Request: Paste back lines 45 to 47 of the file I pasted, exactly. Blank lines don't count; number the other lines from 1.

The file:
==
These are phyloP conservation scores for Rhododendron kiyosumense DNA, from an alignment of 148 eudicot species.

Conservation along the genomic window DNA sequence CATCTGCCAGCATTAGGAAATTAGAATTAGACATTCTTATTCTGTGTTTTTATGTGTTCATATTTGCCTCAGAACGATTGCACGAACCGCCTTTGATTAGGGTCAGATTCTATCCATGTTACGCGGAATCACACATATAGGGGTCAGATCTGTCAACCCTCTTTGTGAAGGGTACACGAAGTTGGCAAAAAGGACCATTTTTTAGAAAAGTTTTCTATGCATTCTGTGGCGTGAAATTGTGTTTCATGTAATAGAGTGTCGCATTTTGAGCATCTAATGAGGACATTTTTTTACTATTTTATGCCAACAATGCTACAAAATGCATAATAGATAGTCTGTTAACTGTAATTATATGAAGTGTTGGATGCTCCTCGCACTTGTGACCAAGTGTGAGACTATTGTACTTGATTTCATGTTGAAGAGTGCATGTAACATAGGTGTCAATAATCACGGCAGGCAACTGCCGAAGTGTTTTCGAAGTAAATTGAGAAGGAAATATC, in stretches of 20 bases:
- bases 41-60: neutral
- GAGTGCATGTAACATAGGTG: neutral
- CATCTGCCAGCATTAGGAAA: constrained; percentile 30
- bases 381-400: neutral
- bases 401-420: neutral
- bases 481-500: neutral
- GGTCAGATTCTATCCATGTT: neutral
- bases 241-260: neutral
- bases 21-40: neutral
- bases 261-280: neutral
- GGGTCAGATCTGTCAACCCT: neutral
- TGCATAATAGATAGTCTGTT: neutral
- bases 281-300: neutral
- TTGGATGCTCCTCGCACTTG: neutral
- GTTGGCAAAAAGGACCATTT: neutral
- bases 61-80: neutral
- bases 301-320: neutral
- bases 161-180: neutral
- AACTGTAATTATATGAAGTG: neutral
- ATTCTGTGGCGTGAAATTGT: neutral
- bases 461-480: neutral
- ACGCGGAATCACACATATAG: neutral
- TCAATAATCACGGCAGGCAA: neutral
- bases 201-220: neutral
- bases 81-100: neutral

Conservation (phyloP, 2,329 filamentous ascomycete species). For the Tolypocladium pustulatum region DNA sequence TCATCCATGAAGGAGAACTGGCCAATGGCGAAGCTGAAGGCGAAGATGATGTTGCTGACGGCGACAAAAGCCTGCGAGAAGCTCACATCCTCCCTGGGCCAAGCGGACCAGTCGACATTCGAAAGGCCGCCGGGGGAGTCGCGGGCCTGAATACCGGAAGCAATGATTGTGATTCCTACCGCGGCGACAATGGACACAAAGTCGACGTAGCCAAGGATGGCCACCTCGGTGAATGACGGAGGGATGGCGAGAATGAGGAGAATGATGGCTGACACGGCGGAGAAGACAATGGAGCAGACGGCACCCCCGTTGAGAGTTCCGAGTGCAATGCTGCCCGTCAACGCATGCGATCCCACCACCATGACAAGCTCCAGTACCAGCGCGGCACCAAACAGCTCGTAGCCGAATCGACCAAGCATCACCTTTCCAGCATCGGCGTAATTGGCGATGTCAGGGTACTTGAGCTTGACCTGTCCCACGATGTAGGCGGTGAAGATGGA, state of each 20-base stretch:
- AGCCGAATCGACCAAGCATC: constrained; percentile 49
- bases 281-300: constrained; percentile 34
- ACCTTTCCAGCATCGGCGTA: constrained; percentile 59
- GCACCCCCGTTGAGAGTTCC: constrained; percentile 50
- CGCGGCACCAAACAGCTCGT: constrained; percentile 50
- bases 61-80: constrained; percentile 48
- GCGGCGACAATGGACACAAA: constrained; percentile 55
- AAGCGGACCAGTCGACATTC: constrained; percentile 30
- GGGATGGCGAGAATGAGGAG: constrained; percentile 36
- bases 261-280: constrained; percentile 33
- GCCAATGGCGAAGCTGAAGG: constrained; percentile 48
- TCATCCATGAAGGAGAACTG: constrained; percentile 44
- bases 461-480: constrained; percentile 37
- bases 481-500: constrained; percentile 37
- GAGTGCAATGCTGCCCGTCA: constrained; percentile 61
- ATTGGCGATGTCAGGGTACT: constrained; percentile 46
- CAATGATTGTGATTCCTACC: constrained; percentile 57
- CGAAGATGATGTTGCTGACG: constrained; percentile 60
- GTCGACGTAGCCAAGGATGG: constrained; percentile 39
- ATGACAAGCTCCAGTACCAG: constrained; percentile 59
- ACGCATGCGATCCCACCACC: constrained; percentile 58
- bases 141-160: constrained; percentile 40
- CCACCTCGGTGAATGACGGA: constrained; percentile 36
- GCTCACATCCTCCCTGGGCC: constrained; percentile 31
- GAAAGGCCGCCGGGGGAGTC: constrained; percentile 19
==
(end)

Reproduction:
- CAATGATTGTGATTCCTACC: constrained; percentile 57
- CGAAGATGATGTTGCTGACG: constrained; percentile 60
- GTCGACGTAGCCAAGGATGG: constrained; percentile 39